Mother hears daughter's heartbeat in donor recipient - WDRB 41 Louisville News

Mother hears daughter's heartbeat in donor recipient

Posted: Updated: Nov 21, 2011 09:39 AM EST

MEADE COUNTY, Ky. (WDRB) -- There's an old saying that every ending leads to the beginning of something new.

For Cathy Mattingly and Elzierine Powell those words couldn't be more true. Their journey began in 2009 on a rural road in Meade County. That's the site of a crash that changed their lives forever.

"When you're coming down this hill there's a sharp curve and there was snow on the road and she lost control," Mattingly said.

Mattingly was describing how her daughter, Carissa Foushee, slammed head-on into a truck on December 7th, 2009. Foushee's 2-year-old daughter, Addie, and 6-year-old son, Rance, were in the car.

The family was crossing Campbell's Bridge on the way to Mattingly's house. It was a trip they'd taken every day since Foushee sister, Samarah Clemons, kept the kids while she went to work.

"It was just so weird because everything for me that morning was just going to smoothly," Clemons said.

The children were killed instantly in the crash, and Foushee was in bad shape.

"They took her into surgery and brought her back out and as the time went on her brain started to swell," Mattingly said. "When I first saw her I knew that she did not want to be like that. I told her go on with her babies."

As the family prepared to let go, Elzierine Powell, suffering from a heart condition, was about to do the same.

"You got to understand it didn't just start in '09 it started in 1998," Powell said.

Powell had been suffering with Cardiomyopathy for years.

"My heart was dying, just being eaten away," Powell said. 

In 2009 Powell was on the transplant list but her heart wasn't beating on its own. An electronic device pumped her blood but there it caused an infection that the doctors couldn't heal.

"At that point I was just about ready to give up, just give up," Powell said. "I was ready to die."

Foushee was dying just as Powell was letting go.

"We knew she wanted to donate her organs," Mattingly said.

With the help of KODA, Foushee donated her kidneys, liver and heart.

Powell got Foushee's heart, and she is forever grateful.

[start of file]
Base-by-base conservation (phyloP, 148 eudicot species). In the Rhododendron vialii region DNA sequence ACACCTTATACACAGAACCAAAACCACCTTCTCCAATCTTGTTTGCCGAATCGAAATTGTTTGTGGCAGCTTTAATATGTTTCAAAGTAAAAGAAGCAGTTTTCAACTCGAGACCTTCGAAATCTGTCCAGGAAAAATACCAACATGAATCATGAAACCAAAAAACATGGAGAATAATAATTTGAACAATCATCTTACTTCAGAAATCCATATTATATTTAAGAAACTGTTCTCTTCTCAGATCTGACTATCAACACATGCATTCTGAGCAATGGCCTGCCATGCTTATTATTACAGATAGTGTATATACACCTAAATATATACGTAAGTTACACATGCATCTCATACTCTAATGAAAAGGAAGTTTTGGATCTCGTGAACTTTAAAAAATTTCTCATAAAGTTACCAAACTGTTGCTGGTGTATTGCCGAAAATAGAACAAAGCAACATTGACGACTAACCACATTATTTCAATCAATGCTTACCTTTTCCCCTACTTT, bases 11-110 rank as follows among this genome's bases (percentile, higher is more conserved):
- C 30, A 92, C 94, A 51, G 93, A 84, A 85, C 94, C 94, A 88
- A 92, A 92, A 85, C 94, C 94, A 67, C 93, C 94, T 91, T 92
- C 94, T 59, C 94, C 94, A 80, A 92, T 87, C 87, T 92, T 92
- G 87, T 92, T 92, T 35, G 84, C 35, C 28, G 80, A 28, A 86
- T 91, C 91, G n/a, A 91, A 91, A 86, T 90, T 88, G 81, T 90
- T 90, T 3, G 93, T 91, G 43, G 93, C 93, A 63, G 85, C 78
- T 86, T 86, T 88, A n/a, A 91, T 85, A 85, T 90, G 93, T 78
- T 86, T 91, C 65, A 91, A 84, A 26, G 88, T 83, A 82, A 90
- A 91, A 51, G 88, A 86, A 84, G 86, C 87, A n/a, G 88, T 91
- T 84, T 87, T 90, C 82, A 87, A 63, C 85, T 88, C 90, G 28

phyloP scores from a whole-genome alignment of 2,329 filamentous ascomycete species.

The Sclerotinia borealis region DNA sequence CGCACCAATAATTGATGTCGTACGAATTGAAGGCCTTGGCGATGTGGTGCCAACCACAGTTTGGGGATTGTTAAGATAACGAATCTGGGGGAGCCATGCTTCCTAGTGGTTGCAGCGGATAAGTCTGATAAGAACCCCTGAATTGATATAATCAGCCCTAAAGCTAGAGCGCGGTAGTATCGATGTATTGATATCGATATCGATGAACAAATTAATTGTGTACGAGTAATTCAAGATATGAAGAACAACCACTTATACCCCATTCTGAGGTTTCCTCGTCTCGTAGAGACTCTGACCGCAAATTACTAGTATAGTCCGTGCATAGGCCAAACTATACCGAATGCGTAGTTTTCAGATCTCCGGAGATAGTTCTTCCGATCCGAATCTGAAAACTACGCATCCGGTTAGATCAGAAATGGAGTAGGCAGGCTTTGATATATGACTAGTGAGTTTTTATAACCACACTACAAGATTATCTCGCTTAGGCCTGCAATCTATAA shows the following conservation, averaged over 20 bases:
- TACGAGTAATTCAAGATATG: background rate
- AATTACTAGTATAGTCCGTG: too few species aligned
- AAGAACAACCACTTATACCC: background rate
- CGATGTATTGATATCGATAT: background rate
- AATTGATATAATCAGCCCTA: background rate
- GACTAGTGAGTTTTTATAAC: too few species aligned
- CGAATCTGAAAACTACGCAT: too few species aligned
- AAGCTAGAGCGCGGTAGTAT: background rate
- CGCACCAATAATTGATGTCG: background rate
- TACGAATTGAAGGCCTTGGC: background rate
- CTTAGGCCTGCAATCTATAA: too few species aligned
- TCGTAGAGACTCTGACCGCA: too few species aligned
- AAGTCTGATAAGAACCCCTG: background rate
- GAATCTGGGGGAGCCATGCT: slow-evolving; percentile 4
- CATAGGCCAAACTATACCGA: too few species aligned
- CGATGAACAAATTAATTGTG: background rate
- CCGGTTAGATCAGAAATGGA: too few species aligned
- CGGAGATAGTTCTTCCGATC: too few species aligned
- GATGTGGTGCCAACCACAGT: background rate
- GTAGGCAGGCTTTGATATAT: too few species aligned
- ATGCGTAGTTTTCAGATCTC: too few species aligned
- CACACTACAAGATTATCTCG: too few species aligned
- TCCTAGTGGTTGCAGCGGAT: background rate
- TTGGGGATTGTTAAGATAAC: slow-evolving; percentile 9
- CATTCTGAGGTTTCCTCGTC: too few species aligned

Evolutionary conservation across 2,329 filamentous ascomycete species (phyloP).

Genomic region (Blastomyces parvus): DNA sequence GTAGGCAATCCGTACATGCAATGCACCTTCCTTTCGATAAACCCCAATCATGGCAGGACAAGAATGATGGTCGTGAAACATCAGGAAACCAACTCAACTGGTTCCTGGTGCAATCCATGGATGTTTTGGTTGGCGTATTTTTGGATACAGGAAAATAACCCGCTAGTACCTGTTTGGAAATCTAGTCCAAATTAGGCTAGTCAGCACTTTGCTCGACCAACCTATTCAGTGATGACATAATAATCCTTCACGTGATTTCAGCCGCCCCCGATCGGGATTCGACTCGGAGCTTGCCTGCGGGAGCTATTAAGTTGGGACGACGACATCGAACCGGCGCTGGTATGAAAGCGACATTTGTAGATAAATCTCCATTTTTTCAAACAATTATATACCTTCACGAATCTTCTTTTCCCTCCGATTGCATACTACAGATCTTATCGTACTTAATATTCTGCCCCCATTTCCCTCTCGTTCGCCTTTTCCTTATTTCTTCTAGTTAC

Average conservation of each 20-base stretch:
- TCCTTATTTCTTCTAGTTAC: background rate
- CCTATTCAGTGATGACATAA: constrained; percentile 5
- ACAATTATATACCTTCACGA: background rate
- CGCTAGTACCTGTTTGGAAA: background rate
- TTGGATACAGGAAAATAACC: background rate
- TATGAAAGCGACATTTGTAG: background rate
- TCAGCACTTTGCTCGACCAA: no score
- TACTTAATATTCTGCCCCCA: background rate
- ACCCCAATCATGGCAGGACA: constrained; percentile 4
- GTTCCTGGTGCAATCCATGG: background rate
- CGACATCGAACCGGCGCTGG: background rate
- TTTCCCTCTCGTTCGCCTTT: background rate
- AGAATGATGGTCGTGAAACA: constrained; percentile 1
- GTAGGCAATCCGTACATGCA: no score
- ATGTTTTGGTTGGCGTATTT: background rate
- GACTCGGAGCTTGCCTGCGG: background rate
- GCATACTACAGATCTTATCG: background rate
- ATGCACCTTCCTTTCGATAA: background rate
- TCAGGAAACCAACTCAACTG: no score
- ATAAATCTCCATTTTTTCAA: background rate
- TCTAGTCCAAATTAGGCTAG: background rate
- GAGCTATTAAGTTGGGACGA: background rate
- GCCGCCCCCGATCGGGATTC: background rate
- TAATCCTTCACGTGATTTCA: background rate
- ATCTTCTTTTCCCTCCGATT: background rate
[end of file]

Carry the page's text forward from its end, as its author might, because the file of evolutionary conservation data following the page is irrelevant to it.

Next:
"A second chance at life, there's no way to describe that," Powell said. "I could say every word you might be able to come up with but you would never know.

"She [Foushee], is still living on and it's just wonderful," Mattingly said.

The family always wondered who got Foushee's organs. They heard from the kidney recipient but Powell wouldn't respond to their letters. She says it's because she felt guilty that someone had to die to keep her alive.

"It's because I knew someone had to die in order for me to live and that was a really hard thing to me," Powell said. "There was a whole lot of things in my head like would they be looking for her in me, would I smile the same way she did and if I didn't would they be hurt or disappointed?"

Powell says she finally put her reservations aside after two years because she felt Foushee's family deserved to know. And for a moment, at a KODA event on a cold Saturday morning in Iroquois park, Mattingly placed a stethoscope to Powell's chest and heard her daughter's heartbeat again.

Both women wept and Mattingly thanked Powell for giving her another chance to hear her daughter's heart.

"No -- thank Carissa," Powell said.

According to the United Network for Organ Sharing 112,700 people are waiting on a national transplant list and 800 of them are from Kentucky. The very same day Cathy Mattingly's daughter passed away she registered along with her three daughters to become an organ donor.

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